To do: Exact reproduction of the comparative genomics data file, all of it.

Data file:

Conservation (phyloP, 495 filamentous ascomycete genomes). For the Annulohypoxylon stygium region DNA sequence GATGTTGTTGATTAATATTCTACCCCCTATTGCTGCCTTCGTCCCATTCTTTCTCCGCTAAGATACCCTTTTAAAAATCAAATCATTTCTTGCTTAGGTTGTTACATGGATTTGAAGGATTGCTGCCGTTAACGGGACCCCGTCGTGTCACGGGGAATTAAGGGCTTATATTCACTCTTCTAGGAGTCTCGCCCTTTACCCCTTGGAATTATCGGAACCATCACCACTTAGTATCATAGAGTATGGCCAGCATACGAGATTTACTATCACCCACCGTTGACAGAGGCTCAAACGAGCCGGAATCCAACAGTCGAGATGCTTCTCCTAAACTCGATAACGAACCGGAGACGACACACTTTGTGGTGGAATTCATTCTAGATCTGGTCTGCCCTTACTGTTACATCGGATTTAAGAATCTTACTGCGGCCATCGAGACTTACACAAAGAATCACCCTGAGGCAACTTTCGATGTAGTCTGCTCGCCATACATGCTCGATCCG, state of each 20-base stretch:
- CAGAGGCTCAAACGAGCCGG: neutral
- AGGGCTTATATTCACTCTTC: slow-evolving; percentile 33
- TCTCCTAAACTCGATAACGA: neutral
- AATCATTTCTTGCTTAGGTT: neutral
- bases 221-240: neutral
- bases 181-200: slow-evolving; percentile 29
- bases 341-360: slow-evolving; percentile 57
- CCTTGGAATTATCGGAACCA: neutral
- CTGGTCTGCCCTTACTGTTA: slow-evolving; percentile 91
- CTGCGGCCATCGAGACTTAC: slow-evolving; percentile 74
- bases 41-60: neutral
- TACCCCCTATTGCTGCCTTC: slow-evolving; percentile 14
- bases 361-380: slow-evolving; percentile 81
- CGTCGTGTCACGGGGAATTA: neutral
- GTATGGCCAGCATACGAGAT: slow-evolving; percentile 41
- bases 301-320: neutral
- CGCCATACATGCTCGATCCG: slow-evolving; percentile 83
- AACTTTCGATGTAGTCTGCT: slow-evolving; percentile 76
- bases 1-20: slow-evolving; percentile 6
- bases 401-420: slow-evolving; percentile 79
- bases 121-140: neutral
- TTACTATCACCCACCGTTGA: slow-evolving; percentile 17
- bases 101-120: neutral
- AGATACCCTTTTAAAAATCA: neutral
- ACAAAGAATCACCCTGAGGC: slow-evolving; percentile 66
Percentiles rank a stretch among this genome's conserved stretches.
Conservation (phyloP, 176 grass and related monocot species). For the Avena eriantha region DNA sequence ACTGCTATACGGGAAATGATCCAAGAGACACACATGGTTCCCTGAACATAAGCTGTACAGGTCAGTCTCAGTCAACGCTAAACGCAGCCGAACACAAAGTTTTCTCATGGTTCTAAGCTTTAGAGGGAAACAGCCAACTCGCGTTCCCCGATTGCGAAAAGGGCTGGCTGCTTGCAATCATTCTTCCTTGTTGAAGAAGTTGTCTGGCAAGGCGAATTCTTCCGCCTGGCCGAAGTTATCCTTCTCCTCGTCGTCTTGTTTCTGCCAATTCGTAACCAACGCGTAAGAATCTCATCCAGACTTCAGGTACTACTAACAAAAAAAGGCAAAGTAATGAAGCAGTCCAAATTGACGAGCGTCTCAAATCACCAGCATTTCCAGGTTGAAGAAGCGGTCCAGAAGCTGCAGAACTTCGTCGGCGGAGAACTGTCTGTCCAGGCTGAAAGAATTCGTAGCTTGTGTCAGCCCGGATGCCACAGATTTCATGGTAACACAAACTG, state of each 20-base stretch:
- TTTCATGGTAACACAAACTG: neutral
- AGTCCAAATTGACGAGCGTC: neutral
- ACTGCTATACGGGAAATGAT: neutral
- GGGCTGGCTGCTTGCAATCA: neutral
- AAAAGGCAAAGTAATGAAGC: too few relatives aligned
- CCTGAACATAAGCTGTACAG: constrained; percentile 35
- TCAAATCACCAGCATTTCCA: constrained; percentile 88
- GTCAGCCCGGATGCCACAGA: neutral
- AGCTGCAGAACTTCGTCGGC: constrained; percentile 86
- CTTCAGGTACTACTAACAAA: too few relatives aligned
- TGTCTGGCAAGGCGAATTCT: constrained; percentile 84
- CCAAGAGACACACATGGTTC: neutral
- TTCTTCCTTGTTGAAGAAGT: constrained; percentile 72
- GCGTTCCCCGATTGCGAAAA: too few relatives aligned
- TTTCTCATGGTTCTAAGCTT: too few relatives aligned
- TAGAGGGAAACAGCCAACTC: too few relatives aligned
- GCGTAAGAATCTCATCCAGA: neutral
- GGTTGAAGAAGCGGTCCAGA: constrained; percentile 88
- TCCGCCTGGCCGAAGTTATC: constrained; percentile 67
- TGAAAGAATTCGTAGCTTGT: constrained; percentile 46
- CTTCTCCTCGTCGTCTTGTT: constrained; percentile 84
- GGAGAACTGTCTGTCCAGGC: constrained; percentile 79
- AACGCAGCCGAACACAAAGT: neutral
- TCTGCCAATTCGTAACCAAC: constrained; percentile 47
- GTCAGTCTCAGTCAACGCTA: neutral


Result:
Conservation (phyloP, 495 filamentous ascomycete genomes). For the Annulohypoxylon stygium region DNA sequence GATGTTGTTGATTAATATTCTACCCCCTATTGCTGCCTTCGTCCCATTCTTTCTCCGCTAAGATACCCTTTTAAAAATCAAATCATTTCTTGCTTAGGTTGTTACATGGATTTGAAGGATTGCTGCCGTTAACGGGACCCCGTCGTGTCACGGGGAATTAAGGGCTTATATTCACTCTTCTAGGAGTCTCGCCCTTTACCCCTTGGAATTATCGGAACCATCACCACTTAGTATCATAGAGTATGGCCAGCATACGAGATTTACTATCACCCACCGTTGACAGAGGCTCAAACGAGCCGGAATCCAACAGTCGAGATGCTTCTCCTAAACTCGATAACGAACCGGAGACGACACACTTTGTGGTGGAATTCATTCTAGATCTGGTCTGCCCTTACTGTTACATCGGATTTAAGAATCTTACTGCGGCCATCGAGACTTACACAAAGAATCACCCTGAGGCAACTTTCGATGTAGTCTGCTCGCCATACATGCTCGATCCG, state of each 20-base stretch:
- CAGAGGCTCAAACGAGCCGG: neutral
- AGGGCTTATATTCACTCTTC: slow-evolving; percentile 33
- TCTCCTAAACTCGATAACGA: neutral
- AATCATTTCTTGCTTAGGTT: neutral
- bases 221-240: neutral
- bases 181-200: slow-evolving; percentile 29
- bases 341-360: slow-evolving; percentile 57
- CCTTGGAATTATCGGAACCA: neutral
- CTGGTCTGCCCTTACTGTTA: slow-evolving; percentile 91
- CTGCGGCCATCGAGACTTAC: slow-evolving; percentile 74
- bases 41-60: neutral
- TACCCCCTATTGCTGCCTTC: slow-evolving; percentile 14
- bases 361-380: slow-evolving; percentile 81
- CGTCGTGTCACGGGGAATTA: neutral
- GTATGGCCAGCATACGAGAT: slow-evolving; percentile 41
- bases 301-320: neutral
- CGCCATACATGCTCGATCCG: slow-evolving; percentile 83
- AACTTTCGATGTAGTCTGCT: slow-evolving; percentile 76
- bases 1-20: slow-evolving; percentile 6
- bases 401-420: slow-evolving; percentile 79
- bases 121-140: neutral
- TTACTATCACCCACCGTTGA: slow-evolving; percentile 17
- bases 101-120: neutral
- AGATACCCTTTTAAAAATCA: neutral
- ACAAAGAATCACCCTGAGGC: slow-evolving; percentile 66
Percentiles rank a stretch among this genome's conserved stretches.
Conservation (phyloP, 176 grass and related monocot species). For the Avena eriantha region DNA sequence ACTGCTATACGGGAAATGATCCAAGAGACACACATGGTTCCCTGAACATAAGCTGTACAGGTCAGTCTCAGTCAACGCTAAACGCAGCCGAACACAAAGTTTTCTCATGGTTCTAAGCTTTAGAGGGAAACAGCCAACTCGCGTTCCCCGATTGCGAAAAGGGCTGGCTGCTTGCAATCATTCTTCCTTGTTGAAGAAGTTGTCTGGCAAGGCGAATTCTTCCGCCTGGCCGAAGTTATCCTTCTCCTCGTCGTCTTGTTTCTGCCAATTCGTAACCAACGCGTAAGAATCTCATCCAGACTTCAGGTACTACTAACAAAAAAAGGCAAAGTAATGAAGCAGTCCAAATTGACGAGCGTCTCAAATCACCAGCATTTCCAGGTTGAAGAAGCGGTCCAGAAGCTGCAGAACTTCGTCGGCGGAGAACTGTCTGTCCAGGCTGAAAGAATTCGTAGCTTGTGTCAGCCCGGATGCCACAGATTTCATGGTAACACAAACTG, state of each 20-base stretch:
- TTTCATGGTAACACAAACTG: neutral
- AGTCCAAATTGACGAGCGTC: neutral
- ACTGCTATACGGGAAATGAT: neutral
- GGGCTGGCTGCTTGCAATCA: neutral
- AAAAGGCAAAGTAATGAAGC: too few relatives aligned
- CCTGAACATAAGCTGTACAG: constrained; percentile 35
- TCAAATCACCAGCATTTCCA: constrained; percentile 88
- GTCAGCCCGGATGCCACAGA: neutral
- AGCTGCAGAACTTCGTCGGC: constrained; percentile 86
- CTTCAGGTACTACTAACAAA: too few relatives aligned
- TGTCTGGCAAGGCGAATTCT: constrained; percentile 84
- CCAAGAGACACACATGGTTC: neutral
- TTCTTCCTTGTTGAAGAAGT: constrained; percentile 72
- GCGTTCCCCGATTGCGAAAA: too few relatives aligned
- TTTCTCATGGTTCTAAGCTT: too few relatives aligned
- TAGAGGGAAACAGCCAACTC: too few relatives aligned
- GCGTAAGAATCTCATCCAGA: neutral
- GGTTGAAGAAGCGGTCCAGA: constrained; percentile 88
- TCCGCCTGGCCGAAGTTATC: constrained; percentile 67
- TGAAAGAATTCGTAGCTTGT: constrained; percentile 46
- CTTCTCCTCGTCGTCTTGTT: constrained; percentile 84
- GGAGAACTGTCTGTCCAGGC: constrained; percentile 79
- AACGCAGCCGAACACAAAGT: neutral
- TCTGCCAATTCGTAACCAAC: constrained; percentile 47
- GTCAGTCTCAGTCAACGCTA: neutral